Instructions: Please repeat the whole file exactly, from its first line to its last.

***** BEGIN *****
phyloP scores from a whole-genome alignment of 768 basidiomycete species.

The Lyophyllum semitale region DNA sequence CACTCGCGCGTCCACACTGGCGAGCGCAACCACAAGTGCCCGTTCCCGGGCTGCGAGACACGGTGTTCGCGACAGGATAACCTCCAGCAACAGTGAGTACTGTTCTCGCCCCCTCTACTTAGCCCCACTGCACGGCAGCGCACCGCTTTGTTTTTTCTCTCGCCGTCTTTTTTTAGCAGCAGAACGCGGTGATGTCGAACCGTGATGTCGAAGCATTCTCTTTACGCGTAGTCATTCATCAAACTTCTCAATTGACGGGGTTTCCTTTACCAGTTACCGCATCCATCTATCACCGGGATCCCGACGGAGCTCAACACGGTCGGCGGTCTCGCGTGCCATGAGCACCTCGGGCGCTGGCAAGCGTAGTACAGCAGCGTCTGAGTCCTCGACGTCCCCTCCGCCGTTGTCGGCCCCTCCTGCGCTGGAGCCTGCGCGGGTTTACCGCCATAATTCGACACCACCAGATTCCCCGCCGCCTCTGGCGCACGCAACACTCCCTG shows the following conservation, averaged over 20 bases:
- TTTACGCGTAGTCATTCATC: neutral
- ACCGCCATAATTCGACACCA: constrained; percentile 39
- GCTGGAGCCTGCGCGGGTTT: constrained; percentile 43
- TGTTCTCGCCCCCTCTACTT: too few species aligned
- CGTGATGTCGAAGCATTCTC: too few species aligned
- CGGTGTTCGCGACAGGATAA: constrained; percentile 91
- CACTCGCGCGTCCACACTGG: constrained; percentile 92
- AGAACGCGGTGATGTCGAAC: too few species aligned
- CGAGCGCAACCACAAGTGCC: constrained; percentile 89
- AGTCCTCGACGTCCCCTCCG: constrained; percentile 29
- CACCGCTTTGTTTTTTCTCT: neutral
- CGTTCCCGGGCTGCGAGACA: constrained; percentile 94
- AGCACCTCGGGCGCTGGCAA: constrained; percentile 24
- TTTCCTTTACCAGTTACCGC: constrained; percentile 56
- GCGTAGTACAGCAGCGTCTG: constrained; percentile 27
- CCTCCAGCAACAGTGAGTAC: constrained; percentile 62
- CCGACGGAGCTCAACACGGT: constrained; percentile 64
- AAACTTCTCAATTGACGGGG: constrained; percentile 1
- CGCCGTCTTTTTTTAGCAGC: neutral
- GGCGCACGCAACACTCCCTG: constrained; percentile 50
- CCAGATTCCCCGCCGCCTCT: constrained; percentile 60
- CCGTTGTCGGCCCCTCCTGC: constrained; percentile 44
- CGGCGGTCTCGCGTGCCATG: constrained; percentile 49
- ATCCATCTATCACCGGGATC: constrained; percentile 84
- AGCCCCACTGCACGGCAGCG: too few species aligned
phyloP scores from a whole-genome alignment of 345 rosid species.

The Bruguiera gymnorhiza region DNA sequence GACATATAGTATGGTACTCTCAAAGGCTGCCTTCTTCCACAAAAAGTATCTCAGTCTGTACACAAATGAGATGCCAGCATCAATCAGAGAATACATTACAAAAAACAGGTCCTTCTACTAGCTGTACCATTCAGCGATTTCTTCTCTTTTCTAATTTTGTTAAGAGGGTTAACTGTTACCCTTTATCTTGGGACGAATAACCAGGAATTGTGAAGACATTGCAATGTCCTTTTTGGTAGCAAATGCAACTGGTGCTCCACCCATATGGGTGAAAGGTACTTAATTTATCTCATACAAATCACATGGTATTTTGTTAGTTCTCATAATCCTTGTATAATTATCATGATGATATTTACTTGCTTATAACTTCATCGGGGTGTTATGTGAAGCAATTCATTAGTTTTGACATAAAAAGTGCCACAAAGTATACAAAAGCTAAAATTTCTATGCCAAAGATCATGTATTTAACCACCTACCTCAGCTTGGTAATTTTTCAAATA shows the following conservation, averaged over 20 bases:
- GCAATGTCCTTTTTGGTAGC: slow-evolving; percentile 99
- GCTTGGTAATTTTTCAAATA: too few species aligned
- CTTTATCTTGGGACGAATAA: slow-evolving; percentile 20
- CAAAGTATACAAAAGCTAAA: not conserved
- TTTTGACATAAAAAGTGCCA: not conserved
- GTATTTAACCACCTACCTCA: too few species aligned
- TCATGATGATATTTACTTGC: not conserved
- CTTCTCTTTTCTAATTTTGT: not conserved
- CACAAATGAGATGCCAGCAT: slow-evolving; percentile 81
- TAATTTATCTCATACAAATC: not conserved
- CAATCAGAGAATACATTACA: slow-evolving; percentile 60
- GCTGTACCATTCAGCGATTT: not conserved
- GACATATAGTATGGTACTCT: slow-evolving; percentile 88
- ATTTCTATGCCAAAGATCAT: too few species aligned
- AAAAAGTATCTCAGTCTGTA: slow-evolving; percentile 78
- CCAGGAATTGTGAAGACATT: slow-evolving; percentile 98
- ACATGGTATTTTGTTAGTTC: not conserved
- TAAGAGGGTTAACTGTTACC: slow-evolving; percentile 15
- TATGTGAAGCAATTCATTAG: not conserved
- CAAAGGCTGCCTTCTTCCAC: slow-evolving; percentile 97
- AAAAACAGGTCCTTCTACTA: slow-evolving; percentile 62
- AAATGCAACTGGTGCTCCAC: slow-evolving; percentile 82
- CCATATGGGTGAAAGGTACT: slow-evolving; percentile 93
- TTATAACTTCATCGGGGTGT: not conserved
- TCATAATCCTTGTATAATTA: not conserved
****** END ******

phyloP scores from a whole-genome alignment of 768 basidiomycete species.

The Lyophyllum semitale region DNA sequence CACTCGCGCGTCCACACTGGCGAGCGCAACCACAAGTGCCCGTTCCCGGGCTGCGAGACACGGTGTTCGCGACAGGATAACCTCCAGCAACAGTGAGTACTGTTCTCGCCCCCTCTACTTAGCCCCACTGCACGGCAGCGCACCGCTTTGTTTTTTCTCTCGCCGTCTTTTTTTAGCAGCAGAACGCGGTGATGTCGAACCGTGATGTCGAAGCATTCTCTTTACGCGTAGTCATTCATCAAACTTCTCAATTGACGGGGTTTCCTTTACCAGTTACCGCATCCATCTATCACCGGGATCCCGACGGAGCTCAACACGGTCGGCGGTCTCGCGTGCCATGAGCACCTCGGGCGCTGGCAAGCGTAGTACAGCAGCGTCTGAGTCCTCGACGTCCCCTCCGCCGTTGTCGGCCCCTCCTGCGCTGGAGCCTGCGCGGGTTTACCGCCATAATTCGACACCACCAGATTCCCCGCCGCCTCTGGCGCACGCAACACTCCCTG shows the following conservation, averaged over 20 bases:
- TTTACGCGTAGTCATTCATC: neutral
- ACCGCCATAATTCGACACCA: constrained; percentile 39
- GCTGGAGCCTGCGCGGGTTT: constrained; percentile 43
- TGTTCTCGCCCCCTCTACTT: too few species aligned
- CGTGATGTCGAAGCATTCTC: too few species aligned
- CGGTGTTCGCGACAGGATAA: constrained; percentile 91
- CACTCGCGCGTCCACACTGG: constrained; percentile 92
- AGAACGCGGTGATGTCGAAC: too few species aligned
- CGAGCGCAACCACAAGTGCC: constrained; percentile 89
- AGTCCTCGACGTCCCCTCCG: constrained; percentile 29
- CACCGCTTTGTTTTTTCTCT: neutral
- CGTTCCCGGGCTGCGAGACA: constrained; percentile 94
- AGCACCTCGGGCGCTGGCAA: constrained; percentile 24
- TTTCCTTTACCAGTTACCGC: constrained; percentile 56
- GCGTAGTACAGCAGCGTCTG: constrained; percentile 27
- CCTCCAGCAACAGTGAGTAC: constrained; percentile 62
- CCGACGGAGCTCAACACGGT: constrained; percentile 64
- AAACTTCTCAATTGACGGGG: constrained; percentile 1
- CGCCGTCTTTTTTTAGCAGC: neutral
- GGCGCACGCAACACTCCCTG: constrained; percentile 50
- CCAGATTCCCCGCCGCCTCT: constrained; percentile 60
- CCGTTGTCGGCCCCTCCTGC: constrained; percentile 44
- CGGCGGTCTCGCGTGCCATG: constrained; percentile 49
- ATCCATCTATCACCGGGATC: constrained; percentile 84
- AGCCCCACTGCACGGCAGCG: too few species aligned
phyloP scores from a whole-genome alignment of 345 rosid species.

The Bruguiera gymnorhiza region DNA sequence GACATATAGTATGGTACTCTCAAAGGCTGCCTTCTTCCACAAAAAGTATCTCAGTCTGTACACAAATGAGATGCCAGCATCAATCAGAGAATACATTACAAAAAACAGGTCCTTCTACTAGCTGTACCATTCAGCGATTTCTTCTCTTTTCTAATTTTGTTAAGAGGGTTAACTGTTACCCTTTATCTTGGGACGAATAACCAGGAATTGTGAAGACATTGCAATGTCCTTTTTGGTAGCAAATGCAACTGGTGCTCCACCCATATGGGTGAAAGGTACTTAATTTATCTCATACAAATCACATGGTATTTTGTTAGTTCTCATAATCCTTGTATAATTATCATGATGATATTTACTTGCTTATAACTTCATCGGGGTGTTATGTGAAGCAATTCATTAGTTTTGACATAAAAAGTGCCACAAAGTATACAAAAGCTAAAATTTCTATGCCAAAGATCATGTATTTAACCACCTACCTCAGCTTGGTAATTTTTCAAATA shows the following conservation, averaged over 20 bases:
- GCAATGTCCTTTTTGGTAGC: slow-evolving; percentile 99
- GCTTGGTAATTTTTCAAATA: too few species aligned
- CTTTATCTTGGGACGAATAA: slow-evolving; percentile 20
- CAAAGTATACAAAAGCTAAA: not conserved
- TTTTGACATAAAAAGTGCCA: not conserved
- GTATTTAACCACCTACCTCA: too few species aligned
- TCATGATGATATTTACTTGC: not conserved
- CTTCTCTTTTCTAATTTTGT: not conserved
- CACAAATGAGATGCCAGCAT: slow-evolving; percentile 81
- TAATTTATCTCATACAAATC: not conserved
- CAATCAGAGAATACATTACA: slow-evolving; percentile 60
- GCTGTACCATTCAGCGATTT: not conserved
- GACATATAGTATGGTACTCT: slow-evolving; percentile 88
- ATTTCTATGCCAAAGATCAT: too few species aligned
- AAAAAGTATCTCAGTCTGTA: slow-evolving; percentile 78
- CCAGGAATTGTGAAGACATT: slow-evolving; percentile 98
- ACATGGTATTTTGTTAGTTC: not conserved
- TAAGAGGGTTAACTGTTACC: slow-evolving; percentile 15
- TATGTGAAGCAATTCATTAG: not conserved
- CAAAGGCTGCCTTCTTCCAC: slow-evolving; percentile 97
- AAAAACAGGTCCTTCTACTA: slow-evolving; percentile 62
- AAATGCAACTGGTGCTCCAC: slow-evolving; percentile 82
- CCATATGGGTGAAAGGTACT: slow-evolving; percentile 93
- TTATAACTTCATCGGGGTGT: not conserved
- TCATAATCCTTGTATAATTA: not conserved